Unfortunately, anxiety is an emotion I am all too familiar with. I’ve battled anxiety throughout my life, watching it wax and wane depending on my life circumstances, engaging in an ongoing process of learning how to cope with my anxious feelings. During my time as a corps member, my anxiety was particularly bad. It even got to the point where I experienced a panic attack—a really scary experience that I didn’t fully understand at the time.
I’ve been out of the corps for several years now, and have begun training in a counseling psychology graduate program. Through my training, I’ve learned some helpful things about anxiety that I wish I’d known back when I was a CM.
I love watching Olympic figure skating. The athlete makes the art of skating appear effortless, but only through thousands of practices and a flawless execution. I think this is a lot like teaching: if an observer watches me work in my classroom, he will see me teach, correct, praise, admonish, and deliver the dreaded teacher stare, all in the space of two to three minutes. It’s taken me a long time to master these skills, but now that I’ve got them down, I can make teaching appear easy to the untrained eye.
But while good educators excel in the social skills required to interact effectively with students, we often fail miserably at interacting effectively with politicians. I’m not just talking about Congress or our president—I’m referring to those even closer to us, such as our school board and our city council members. These are the people who actually make the decisions that impact us each day, and we ignore them at our own peril. Like it or not, who we teach, what we teach, and the resources we receive to do so are dictated completely by politics and politicians. Quite simply, politicians determine everything that happens in our public education system. Continue reading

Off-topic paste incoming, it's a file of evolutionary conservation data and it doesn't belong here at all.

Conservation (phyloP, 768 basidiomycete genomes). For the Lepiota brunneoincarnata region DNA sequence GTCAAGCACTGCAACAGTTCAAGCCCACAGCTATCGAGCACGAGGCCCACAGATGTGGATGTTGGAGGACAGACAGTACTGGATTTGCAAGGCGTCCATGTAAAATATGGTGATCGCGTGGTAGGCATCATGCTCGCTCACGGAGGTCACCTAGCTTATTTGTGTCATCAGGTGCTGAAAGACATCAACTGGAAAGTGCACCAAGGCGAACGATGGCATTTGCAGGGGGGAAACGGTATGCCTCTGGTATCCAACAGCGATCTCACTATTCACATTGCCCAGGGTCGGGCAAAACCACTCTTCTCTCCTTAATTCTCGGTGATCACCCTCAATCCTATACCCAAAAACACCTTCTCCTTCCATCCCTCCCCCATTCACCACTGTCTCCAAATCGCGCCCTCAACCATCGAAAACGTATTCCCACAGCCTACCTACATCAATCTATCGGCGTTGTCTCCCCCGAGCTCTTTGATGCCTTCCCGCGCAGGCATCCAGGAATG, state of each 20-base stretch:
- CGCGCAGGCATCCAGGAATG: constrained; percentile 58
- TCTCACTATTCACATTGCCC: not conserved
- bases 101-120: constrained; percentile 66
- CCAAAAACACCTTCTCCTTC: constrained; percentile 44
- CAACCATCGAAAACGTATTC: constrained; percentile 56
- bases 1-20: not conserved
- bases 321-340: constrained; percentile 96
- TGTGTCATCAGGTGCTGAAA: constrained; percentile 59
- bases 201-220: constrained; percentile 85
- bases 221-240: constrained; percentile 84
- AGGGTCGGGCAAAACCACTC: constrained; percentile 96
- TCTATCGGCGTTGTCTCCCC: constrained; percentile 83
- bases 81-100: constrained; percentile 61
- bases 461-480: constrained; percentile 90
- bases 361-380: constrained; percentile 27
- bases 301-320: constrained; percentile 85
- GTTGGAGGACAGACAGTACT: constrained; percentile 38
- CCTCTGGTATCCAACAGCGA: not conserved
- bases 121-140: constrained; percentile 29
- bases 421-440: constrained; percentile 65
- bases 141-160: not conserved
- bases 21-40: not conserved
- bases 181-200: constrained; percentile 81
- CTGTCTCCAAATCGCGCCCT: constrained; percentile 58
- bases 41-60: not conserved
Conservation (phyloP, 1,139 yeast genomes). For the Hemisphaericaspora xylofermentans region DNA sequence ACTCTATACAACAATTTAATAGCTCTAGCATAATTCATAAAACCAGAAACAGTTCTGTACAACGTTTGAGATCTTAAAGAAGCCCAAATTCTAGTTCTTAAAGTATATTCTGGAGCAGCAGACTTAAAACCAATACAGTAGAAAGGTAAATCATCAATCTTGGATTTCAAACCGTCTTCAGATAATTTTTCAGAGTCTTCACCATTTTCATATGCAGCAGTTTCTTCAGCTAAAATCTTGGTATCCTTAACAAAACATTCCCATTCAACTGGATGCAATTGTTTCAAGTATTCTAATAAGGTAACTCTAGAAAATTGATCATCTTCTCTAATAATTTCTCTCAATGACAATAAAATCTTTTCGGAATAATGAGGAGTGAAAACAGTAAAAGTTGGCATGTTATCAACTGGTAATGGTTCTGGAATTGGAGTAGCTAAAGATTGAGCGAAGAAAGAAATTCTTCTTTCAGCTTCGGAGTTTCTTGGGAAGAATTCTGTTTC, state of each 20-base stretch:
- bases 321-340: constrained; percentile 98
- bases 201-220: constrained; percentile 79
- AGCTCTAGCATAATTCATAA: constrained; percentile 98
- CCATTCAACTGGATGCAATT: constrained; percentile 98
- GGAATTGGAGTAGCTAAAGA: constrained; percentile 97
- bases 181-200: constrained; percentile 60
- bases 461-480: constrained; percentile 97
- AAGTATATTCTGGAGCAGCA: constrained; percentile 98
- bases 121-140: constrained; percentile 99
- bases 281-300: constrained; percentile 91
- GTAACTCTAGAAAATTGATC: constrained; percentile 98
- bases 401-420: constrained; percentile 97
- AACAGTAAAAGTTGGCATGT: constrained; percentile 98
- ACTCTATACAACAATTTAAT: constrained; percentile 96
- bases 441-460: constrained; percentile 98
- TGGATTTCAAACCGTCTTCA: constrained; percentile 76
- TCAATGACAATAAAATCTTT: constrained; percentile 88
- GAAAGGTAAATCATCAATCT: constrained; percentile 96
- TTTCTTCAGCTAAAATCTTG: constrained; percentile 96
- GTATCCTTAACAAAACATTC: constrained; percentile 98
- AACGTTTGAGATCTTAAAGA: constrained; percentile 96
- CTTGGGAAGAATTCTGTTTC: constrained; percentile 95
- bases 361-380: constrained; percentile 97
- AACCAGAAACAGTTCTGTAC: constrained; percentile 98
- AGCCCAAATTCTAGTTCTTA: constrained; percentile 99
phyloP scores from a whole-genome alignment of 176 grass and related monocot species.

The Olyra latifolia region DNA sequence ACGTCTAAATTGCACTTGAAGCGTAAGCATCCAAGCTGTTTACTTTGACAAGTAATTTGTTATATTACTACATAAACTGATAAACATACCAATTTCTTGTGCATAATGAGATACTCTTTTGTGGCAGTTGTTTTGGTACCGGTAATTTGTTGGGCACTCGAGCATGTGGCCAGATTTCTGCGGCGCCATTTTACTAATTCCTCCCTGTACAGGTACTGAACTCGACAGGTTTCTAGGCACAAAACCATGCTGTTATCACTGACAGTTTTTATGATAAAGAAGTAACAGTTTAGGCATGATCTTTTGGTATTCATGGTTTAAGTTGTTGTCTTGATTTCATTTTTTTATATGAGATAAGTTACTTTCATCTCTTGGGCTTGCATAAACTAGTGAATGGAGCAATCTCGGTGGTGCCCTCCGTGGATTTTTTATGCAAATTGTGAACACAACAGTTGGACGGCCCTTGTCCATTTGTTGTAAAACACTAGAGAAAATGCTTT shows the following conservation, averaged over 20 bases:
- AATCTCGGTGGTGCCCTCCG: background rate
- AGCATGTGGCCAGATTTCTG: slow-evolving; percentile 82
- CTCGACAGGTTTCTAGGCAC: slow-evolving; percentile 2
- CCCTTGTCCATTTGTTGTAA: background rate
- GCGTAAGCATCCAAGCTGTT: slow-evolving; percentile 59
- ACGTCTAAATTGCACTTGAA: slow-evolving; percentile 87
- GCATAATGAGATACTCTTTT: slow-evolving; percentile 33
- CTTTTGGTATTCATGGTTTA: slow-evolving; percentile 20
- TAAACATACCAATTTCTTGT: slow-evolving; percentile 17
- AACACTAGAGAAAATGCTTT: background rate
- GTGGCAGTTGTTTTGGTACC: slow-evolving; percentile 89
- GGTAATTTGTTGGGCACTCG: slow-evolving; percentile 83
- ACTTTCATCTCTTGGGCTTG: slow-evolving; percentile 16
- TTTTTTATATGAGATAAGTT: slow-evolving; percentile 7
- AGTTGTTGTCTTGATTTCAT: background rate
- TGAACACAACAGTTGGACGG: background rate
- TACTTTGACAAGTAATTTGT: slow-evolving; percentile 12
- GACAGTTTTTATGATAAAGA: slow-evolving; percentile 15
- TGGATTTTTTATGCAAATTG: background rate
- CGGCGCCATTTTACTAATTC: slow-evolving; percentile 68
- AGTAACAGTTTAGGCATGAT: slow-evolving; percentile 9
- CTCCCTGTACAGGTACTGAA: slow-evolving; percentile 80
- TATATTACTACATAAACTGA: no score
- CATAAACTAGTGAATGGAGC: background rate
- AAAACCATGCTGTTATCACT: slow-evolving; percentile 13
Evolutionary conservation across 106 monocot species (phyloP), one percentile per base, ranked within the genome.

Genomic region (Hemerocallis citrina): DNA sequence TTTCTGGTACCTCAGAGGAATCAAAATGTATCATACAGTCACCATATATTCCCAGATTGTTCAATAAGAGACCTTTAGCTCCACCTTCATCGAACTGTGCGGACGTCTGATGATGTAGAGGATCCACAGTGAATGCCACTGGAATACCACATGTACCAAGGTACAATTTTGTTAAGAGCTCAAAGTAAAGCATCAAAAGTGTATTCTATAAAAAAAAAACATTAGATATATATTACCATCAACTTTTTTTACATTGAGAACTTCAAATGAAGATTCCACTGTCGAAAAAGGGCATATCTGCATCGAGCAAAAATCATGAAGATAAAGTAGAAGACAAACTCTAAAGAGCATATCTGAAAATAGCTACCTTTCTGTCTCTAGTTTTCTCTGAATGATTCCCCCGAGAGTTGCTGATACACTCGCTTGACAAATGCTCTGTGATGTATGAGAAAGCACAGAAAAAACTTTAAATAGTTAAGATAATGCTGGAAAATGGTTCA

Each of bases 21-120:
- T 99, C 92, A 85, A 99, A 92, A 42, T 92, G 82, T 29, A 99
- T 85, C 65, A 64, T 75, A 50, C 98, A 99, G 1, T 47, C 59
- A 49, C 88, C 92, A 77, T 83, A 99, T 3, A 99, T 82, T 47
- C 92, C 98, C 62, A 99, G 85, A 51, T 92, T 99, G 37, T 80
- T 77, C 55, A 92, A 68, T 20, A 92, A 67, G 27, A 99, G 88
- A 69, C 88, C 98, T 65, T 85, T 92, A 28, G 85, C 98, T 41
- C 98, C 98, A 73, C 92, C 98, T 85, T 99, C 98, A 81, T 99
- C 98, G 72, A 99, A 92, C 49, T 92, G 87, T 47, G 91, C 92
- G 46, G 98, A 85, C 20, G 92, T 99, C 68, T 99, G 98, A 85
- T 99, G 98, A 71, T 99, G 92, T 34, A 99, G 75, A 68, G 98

So, when I heard that tonight’s speech was titled “What’s Next at Teach For America,” my heart leapt, then sunk, then leapt again. As someone who has been (impatiently) waiting to see the results of the listening tour undertaken by Matt Kramer and Elisa Villanueva Beard, TFA’s co-CEOs, I was excited to see what was coming next at the organization. But then, of course, came the doubts and the jaded nature you can get when you’re part of an organization for five years. Would there really be anything new? While I’ve seen TFA change throughout my tenure—I came in as a corps member, and now am part of the social-media team—I wasn’t sure where the event’s message was headed. Continue reading